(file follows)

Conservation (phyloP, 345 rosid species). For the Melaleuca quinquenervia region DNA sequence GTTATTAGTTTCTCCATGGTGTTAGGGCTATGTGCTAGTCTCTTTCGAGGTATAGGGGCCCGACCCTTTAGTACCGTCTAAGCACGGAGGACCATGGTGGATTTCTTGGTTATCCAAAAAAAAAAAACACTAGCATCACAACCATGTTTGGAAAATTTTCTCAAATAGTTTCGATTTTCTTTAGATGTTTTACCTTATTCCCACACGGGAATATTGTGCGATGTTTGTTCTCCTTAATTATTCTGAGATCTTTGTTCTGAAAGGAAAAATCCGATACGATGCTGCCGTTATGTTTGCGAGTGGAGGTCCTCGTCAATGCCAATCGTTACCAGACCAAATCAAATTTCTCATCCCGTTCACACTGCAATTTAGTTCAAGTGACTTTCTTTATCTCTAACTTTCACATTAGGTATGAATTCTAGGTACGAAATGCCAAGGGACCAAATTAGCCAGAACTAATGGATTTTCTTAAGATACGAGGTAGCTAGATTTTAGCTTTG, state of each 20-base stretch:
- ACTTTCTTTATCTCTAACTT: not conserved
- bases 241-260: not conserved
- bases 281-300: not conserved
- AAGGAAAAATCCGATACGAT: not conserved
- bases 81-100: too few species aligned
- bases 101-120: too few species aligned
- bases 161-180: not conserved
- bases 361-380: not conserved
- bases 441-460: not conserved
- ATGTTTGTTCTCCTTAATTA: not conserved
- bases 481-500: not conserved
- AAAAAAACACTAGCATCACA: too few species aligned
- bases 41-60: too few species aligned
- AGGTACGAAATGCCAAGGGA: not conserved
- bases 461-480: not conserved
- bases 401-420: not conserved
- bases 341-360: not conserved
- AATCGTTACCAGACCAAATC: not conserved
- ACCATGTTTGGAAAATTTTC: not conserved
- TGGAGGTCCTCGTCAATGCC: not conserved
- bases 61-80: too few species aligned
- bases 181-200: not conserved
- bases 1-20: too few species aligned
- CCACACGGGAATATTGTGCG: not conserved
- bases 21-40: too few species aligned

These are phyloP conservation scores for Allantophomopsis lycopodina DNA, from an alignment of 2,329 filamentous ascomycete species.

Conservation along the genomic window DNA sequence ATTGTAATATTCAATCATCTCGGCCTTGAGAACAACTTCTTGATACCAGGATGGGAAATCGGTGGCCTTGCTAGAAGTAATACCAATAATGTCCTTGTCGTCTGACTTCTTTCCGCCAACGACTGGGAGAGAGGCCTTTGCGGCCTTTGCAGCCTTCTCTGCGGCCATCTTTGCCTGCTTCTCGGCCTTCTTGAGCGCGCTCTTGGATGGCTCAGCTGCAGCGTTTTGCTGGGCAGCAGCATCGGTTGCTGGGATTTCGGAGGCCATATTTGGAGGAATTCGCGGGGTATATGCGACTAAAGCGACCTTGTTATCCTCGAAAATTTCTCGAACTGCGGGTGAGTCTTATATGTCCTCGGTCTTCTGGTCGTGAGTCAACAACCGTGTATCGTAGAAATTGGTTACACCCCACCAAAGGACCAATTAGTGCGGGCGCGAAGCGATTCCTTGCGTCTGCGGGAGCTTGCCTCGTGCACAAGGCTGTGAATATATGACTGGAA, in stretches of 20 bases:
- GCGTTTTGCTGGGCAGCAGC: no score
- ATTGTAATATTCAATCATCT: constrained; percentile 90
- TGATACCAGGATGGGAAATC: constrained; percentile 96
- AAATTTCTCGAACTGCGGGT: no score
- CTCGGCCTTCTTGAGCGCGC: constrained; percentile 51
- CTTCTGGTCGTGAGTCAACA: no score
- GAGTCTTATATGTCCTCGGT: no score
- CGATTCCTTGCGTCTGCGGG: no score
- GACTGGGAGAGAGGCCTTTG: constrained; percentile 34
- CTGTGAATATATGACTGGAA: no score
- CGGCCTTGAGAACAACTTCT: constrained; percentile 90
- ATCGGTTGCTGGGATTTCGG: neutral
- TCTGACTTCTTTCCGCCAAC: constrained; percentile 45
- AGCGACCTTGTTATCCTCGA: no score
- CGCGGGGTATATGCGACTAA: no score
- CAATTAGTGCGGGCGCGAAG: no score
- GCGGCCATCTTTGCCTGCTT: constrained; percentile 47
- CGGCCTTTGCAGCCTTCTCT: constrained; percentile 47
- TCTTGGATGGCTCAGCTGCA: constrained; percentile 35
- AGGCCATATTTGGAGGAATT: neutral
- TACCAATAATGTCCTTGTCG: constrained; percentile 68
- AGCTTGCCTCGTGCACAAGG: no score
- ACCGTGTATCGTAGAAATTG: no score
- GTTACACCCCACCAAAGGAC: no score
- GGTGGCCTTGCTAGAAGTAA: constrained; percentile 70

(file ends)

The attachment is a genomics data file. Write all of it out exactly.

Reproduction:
Conservation (phyloP, 345 rosid species). For the Melaleuca quinquenervia region DNA sequence GTTATTAGTTTCTCCATGGTGTTAGGGCTATGTGCTAGTCTCTTTCGAGGTATAGGGGCCCGACCCTTTAGTACCGTCTAAGCACGGAGGACCATGGTGGATTTCTTGGTTATCCAAAAAAAAAAAACACTAGCATCACAACCATGTTTGGAAAATTTTCTCAAATAGTTTCGATTTTCTTTAGATGTTTTACCTTATTCCCACACGGGAATATTGTGCGATGTTTGTTCTCCTTAATTATTCTGAGATCTTTGTTCTGAAAGGAAAAATCCGATACGATGCTGCCGTTATGTTTGCGAGTGGAGGTCCTCGTCAATGCCAATCGTTACCAGACCAAATCAAATTTCTCATCCCGTTCACACTGCAATTTAGTTCAAGTGACTTTCTTTATCTCTAACTTTCACATTAGGTATGAATTCTAGGTACGAAATGCCAAGGGACCAAATTAGCCAGAACTAATGGATTTTCTTAAGATACGAGGTAGCTAGATTTTAGCTTTG, state of each 20-base stretch:
- ACTTTCTTTATCTCTAACTT: not conserved
- bases 241-260: not conserved
- bases 281-300: not conserved
- AAGGAAAAATCCGATACGAT: not conserved
- bases 81-100: too few species aligned
- bases 101-120: too few species aligned
- bases 161-180: not conserved
- bases 361-380: not conserved
- bases 441-460: not conserved
- ATGTTTGTTCTCCTTAATTA: not conserved
- bases 481-500: not conserved
- AAAAAAACACTAGCATCACA: too few species aligned
- bases 41-60: too few species aligned
- AGGTACGAAATGCCAAGGGA: not conserved
- bases 461-480: not conserved
- bases 401-420: not conserved
- bases 341-360: not conserved
- AATCGTTACCAGACCAAATC: not conserved
- ACCATGTTTGGAAAATTTTC: not conserved
- TGGAGGTCCTCGTCAATGCC: not conserved
- bases 61-80: too few species aligned
- bases 181-200: not conserved
- bases 1-20: too few species aligned
- CCACACGGGAATATTGTGCG: not conserved
- bases 21-40: too few species aligned

These are phyloP conservation scores for Allantophomopsis lycopodina DNA, from an alignment of 2,329 filamentous ascomycete species.

Conservation along the genomic window DNA sequence ATTGTAATATTCAATCATCTCGGCCTTGAGAACAACTTCTTGATACCAGGATGGGAAATCGGTGGCCTTGCTAGAAGTAATACCAATAATGTCCTTGTCGTCTGACTTCTTTCCGCCAACGACTGGGAGAGAGGCCTTTGCGGCCTTTGCAGCCTTCTCTGCGGCCATCTTTGCCTGCTTCTCGGCCTTCTTGAGCGCGCTCTTGGATGGCTCAGCTGCAGCGTTTTGCTGGGCAGCAGCATCGGTTGCTGGGATTTCGGAGGCCATATTTGGAGGAATTCGCGGGGTATATGCGACTAAAGCGACCTTGTTATCCTCGAAAATTTCTCGAACTGCGGGTGAGTCTTATATGTCCTCGGTCTTCTGGTCGTGAGTCAACAACCGTGTATCGTAGAAATTGGTTACACCCCACCAAAGGACCAATTAGTGCGGGCGCGAAGCGATTCCTTGCGTCTGCGGGAGCTTGCCTCGTGCACAAGGCTGTGAATATATGACTGGAA, in stretches of 20 bases:
- GCGTTTTGCTGGGCAGCAGC: no score
- ATTGTAATATTCAATCATCT: constrained; percentile 90
- TGATACCAGGATGGGAAATC: constrained; percentile 96
- AAATTTCTCGAACTGCGGGT: no score
- CTCGGCCTTCTTGAGCGCGC: constrained; percentile 51
- CTTCTGGTCGTGAGTCAACA: no score
- GAGTCTTATATGTCCTCGGT: no score
- CGATTCCTTGCGTCTGCGGG: no score
- GACTGGGAGAGAGGCCTTTG: constrained; percentile 34
- CTGTGAATATATGACTGGAA: no score
- CGGCCTTGAGAACAACTTCT: constrained; percentile 90
- ATCGGTTGCTGGGATTTCGG: neutral
- TCTGACTTCTTTCCGCCAAC: constrained; percentile 45
- AGCGACCTTGTTATCCTCGA: no score
- CGCGGGGTATATGCGACTAA: no score
- CAATTAGTGCGGGCGCGAAG: no score
- GCGGCCATCTTTGCCTGCTT: constrained; percentile 47
- CGGCCTTTGCAGCCTTCTCT: constrained; percentile 47
- TCTTGGATGGCTCAGCTGCA: constrained; percentile 35
- AGGCCATATTTGGAGGAATT: neutral
- TACCAATAATGTCCTTGTCG: constrained; percentile 68
- AGCTTGCCTCGTGCACAAGG: no score
- ACCGTGTATCGTAGAAATTG: no score
- GTTACACCCCACCAAAGGAC: no score
- GGTGGCCTTGCTAGAAGTAA: constrained; percentile 70